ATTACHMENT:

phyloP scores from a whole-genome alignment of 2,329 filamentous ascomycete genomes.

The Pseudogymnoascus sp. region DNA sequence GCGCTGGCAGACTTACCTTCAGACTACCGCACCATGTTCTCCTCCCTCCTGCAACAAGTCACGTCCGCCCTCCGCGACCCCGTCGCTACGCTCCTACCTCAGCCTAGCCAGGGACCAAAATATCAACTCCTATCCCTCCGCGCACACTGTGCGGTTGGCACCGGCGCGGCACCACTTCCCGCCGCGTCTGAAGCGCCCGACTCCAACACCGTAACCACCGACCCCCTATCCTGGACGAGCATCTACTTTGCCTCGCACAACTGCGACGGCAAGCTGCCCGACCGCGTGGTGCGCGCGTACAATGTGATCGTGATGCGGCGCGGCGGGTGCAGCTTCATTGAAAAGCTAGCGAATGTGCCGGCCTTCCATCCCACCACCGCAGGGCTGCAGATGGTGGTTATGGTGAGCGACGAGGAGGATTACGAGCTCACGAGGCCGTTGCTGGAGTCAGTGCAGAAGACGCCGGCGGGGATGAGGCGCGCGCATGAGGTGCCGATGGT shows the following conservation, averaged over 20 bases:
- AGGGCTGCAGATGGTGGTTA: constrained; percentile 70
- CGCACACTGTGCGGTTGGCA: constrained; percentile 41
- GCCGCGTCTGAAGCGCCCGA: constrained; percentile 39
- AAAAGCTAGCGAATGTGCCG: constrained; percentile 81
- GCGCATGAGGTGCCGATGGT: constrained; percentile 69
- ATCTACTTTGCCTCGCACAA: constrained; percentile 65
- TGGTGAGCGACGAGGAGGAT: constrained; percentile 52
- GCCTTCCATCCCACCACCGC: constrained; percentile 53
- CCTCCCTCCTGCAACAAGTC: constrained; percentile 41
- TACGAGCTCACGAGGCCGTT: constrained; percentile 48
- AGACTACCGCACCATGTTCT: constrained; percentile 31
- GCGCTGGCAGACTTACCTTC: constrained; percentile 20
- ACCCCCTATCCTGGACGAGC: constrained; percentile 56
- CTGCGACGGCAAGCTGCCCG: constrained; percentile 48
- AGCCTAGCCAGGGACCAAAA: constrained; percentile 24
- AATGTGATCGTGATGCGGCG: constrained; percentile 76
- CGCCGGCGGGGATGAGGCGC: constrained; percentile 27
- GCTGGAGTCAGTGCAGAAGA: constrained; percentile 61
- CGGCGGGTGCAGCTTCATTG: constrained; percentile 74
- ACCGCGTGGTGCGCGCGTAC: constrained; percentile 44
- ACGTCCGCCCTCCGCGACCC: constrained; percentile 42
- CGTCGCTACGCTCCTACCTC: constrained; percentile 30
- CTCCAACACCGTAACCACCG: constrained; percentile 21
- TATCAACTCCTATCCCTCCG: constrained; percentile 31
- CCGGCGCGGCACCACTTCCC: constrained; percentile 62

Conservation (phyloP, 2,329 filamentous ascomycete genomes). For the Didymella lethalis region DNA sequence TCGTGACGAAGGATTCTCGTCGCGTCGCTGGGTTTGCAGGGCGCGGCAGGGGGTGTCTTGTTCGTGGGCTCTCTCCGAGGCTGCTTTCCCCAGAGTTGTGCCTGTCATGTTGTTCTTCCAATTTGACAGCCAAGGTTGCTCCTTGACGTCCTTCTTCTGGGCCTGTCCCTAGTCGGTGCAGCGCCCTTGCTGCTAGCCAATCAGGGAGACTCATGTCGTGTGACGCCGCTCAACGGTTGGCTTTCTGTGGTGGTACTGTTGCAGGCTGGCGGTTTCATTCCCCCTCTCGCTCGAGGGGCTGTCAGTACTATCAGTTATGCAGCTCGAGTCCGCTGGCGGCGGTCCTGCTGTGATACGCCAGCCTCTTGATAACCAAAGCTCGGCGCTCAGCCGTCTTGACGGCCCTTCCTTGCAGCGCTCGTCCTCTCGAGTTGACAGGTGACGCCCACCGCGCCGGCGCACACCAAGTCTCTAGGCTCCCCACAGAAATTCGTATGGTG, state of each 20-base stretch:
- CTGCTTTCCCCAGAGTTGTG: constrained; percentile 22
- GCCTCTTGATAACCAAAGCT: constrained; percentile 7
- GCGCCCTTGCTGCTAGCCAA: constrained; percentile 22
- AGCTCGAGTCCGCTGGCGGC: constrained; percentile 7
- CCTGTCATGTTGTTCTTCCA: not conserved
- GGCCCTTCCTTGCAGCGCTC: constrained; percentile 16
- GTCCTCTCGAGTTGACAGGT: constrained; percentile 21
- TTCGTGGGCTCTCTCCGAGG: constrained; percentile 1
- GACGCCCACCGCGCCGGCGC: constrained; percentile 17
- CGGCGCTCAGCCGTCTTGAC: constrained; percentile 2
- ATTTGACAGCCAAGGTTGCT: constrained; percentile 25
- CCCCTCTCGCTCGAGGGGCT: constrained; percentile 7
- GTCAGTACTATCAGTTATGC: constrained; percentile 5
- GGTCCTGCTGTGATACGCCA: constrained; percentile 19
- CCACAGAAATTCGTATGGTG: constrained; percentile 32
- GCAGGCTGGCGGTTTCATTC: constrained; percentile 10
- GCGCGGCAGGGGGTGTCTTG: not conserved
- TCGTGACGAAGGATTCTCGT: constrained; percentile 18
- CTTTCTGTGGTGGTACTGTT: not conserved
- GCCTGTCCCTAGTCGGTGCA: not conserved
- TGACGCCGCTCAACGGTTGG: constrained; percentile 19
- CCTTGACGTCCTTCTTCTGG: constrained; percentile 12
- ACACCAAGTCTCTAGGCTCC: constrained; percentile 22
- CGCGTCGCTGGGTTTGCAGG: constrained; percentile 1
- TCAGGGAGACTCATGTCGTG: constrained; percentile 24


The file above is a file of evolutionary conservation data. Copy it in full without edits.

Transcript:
phyloP scores from a whole-genome alignment of 2,329 filamentous ascomycete genomes.

The Pseudogymnoascus sp. region DNA sequence GCGCTGGCAGACTTACCTTCAGACTACCGCACCATGTTCTCCTCCCTCCTGCAACAAGTCACGTCCGCCCTCCGCGACCCCGTCGCTACGCTCCTACCTCAGCCTAGCCAGGGACCAAAATATCAACTCCTATCCCTCCGCGCACACTGTGCGGTTGGCACCGGCGCGGCACCACTTCCCGCCGCGTCTGAAGCGCCCGACTCCAACACCGTAACCACCGACCCCCTATCCTGGACGAGCATCTACTTTGCCTCGCACAACTGCGACGGCAAGCTGCCCGACCGCGTGGTGCGCGCGTACAATGTGATCGTGATGCGGCGCGGCGGGTGCAGCTTCATTGAAAAGCTAGCGAATGTGCCGGCCTTCCATCCCACCACCGCAGGGCTGCAGATGGTGGTTATGGTGAGCGACGAGGAGGATTACGAGCTCACGAGGCCGTTGCTGGAGTCAGTGCAGAAGACGCCGGCGGGGATGAGGCGCGCGCATGAGGTGCCGATGGT shows the following conservation, averaged over 20 bases:
- AGGGCTGCAGATGGTGGTTA: constrained; percentile 70
- CGCACACTGTGCGGTTGGCA: constrained; percentile 41
- GCCGCGTCTGAAGCGCCCGA: constrained; percentile 39
- AAAAGCTAGCGAATGTGCCG: constrained; percentile 81
- GCGCATGAGGTGCCGATGGT: constrained; percentile 69
- ATCTACTTTGCCTCGCACAA: constrained; percentile 65
- TGGTGAGCGACGAGGAGGAT: constrained; percentile 52
- GCCTTCCATCCCACCACCGC: constrained; percentile 53
- CCTCCCTCCTGCAACAAGTC: constrained; percentile 41
- TACGAGCTCACGAGGCCGTT: constrained; percentile 48
- AGACTACCGCACCATGTTCT: constrained; percentile 31
- GCGCTGGCAGACTTACCTTC: constrained; percentile 20
- ACCCCCTATCCTGGACGAGC: constrained; percentile 56
- CTGCGACGGCAAGCTGCCCG: constrained; percentile 48
- AGCCTAGCCAGGGACCAAAA: constrained; percentile 24
- AATGTGATCGTGATGCGGCG: constrained; percentile 76
- CGCCGGCGGGGATGAGGCGC: constrained; percentile 27
- GCTGGAGTCAGTGCAGAAGA: constrained; percentile 61
- CGGCGGGTGCAGCTTCATTG: constrained; percentile 74
- ACCGCGTGGTGCGCGCGTAC: constrained; percentile 44
- ACGTCCGCCCTCCGCGACCC: constrained; percentile 42
- CGTCGCTACGCTCCTACCTC: constrained; percentile 30
- CTCCAACACCGTAACCACCG: constrained; percentile 21
- TATCAACTCCTATCCCTCCG: constrained; percentile 31
- CCGGCGCGGCACCACTTCCC: constrained; percentile 62

Conservation (phyloP, 2,329 filamentous ascomycete genomes). For the Didymella lethalis region DNA sequence TCGTGACGAAGGATTCTCGTCGCGTCGCTGGGTTTGCAGGGCGCGGCAGGGGGTGTCTTGTTCGTGGGCTCTCTCCGAGGCTGCTTTCCCCAGAGTTGTGCCTGTCATGTTGTTCTTCCAATTTGACAGCCAAGGTTGCTCCTTGACGTCCTTCTTCTGGGCCTGTCCCTAGTCGGTGCAGCGCCCTTGCTGCTAGCCAATCAGGGAGACTCATGTCGTGTGACGCCGCTCAACGGTTGGCTTTCTGTGGTGGTACTGTTGCAGGCTGGCGGTTTCATTCCCCCTCTCGCTCGAGGGGCTGTCAGTACTATCAGTTATGCAGCTCGAGTCCGCTGGCGGCGGTCCTGCTGTGATACGCCAGCCTCTTGATAACCAAAGCTCGGCGCTCAGCCGTCTTGACGGCCCTTCCTTGCAGCGCTCGTCCTCTCGAGTTGACAGGTGACGCCCACCGCGCCGGCGCACACCAAGTCTCTAGGCTCCCCACAGAAATTCGTATGGTG, state of each 20-base stretch:
- CTGCTTTCCCCAGAGTTGTG: constrained; percentile 22
- GCCTCTTGATAACCAAAGCT: constrained; percentile 7
- GCGCCCTTGCTGCTAGCCAA: constrained; percentile 22
- AGCTCGAGTCCGCTGGCGGC: constrained; percentile 7
- CCTGTCATGTTGTTCTTCCA: not conserved
- GGCCCTTCCTTGCAGCGCTC: constrained; percentile 16
- GTCCTCTCGAGTTGACAGGT: constrained; percentile 21
- TTCGTGGGCTCTCTCCGAGG: constrained; percentile 1
- GACGCCCACCGCGCCGGCGC: constrained; percentile 17
- CGGCGCTCAGCCGTCTTGAC: constrained; percentile 2
- ATTTGACAGCCAAGGTTGCT: constrained; percentile 25
- CCCCTCTCGCTCGAGGGGCT: constrained; percentile 7
- GTCAGTACTATCAGTTATGC: constrained; percentile 5
- GGTCCTGCTGTGATACGCCA: constrained; percentile 19
- CCACAGAAATTCGTATGGTG: constrained; percentile 32
- GCAGGCTGGCGGTTTCATTC: constrained; percentile 10
- GCGCGGCAGGGGGTGTCTTG: not conserved
- TCGTGACGAAGGATTCTCGT: constrained; percentile 18
- CTTTCTGTGGTGGTACTGTT: not conserved
- GCCTGTCCCTAGTCGGTGCA: not conserved
- TGACGCCGCTCAACGGTTGG: constrained; percentile 19
- CCTTGACGTCCTTCTTCTGG: constrained; percentile 12
- ACACCAAGTCTCTAGGCTCC: constrained; percentile 22
- CGCGTCGCTGGGTTTGCAGG: constrained; percentile 1
- TCAGGGAGACTCATGTCGTG: constrained; percentile 24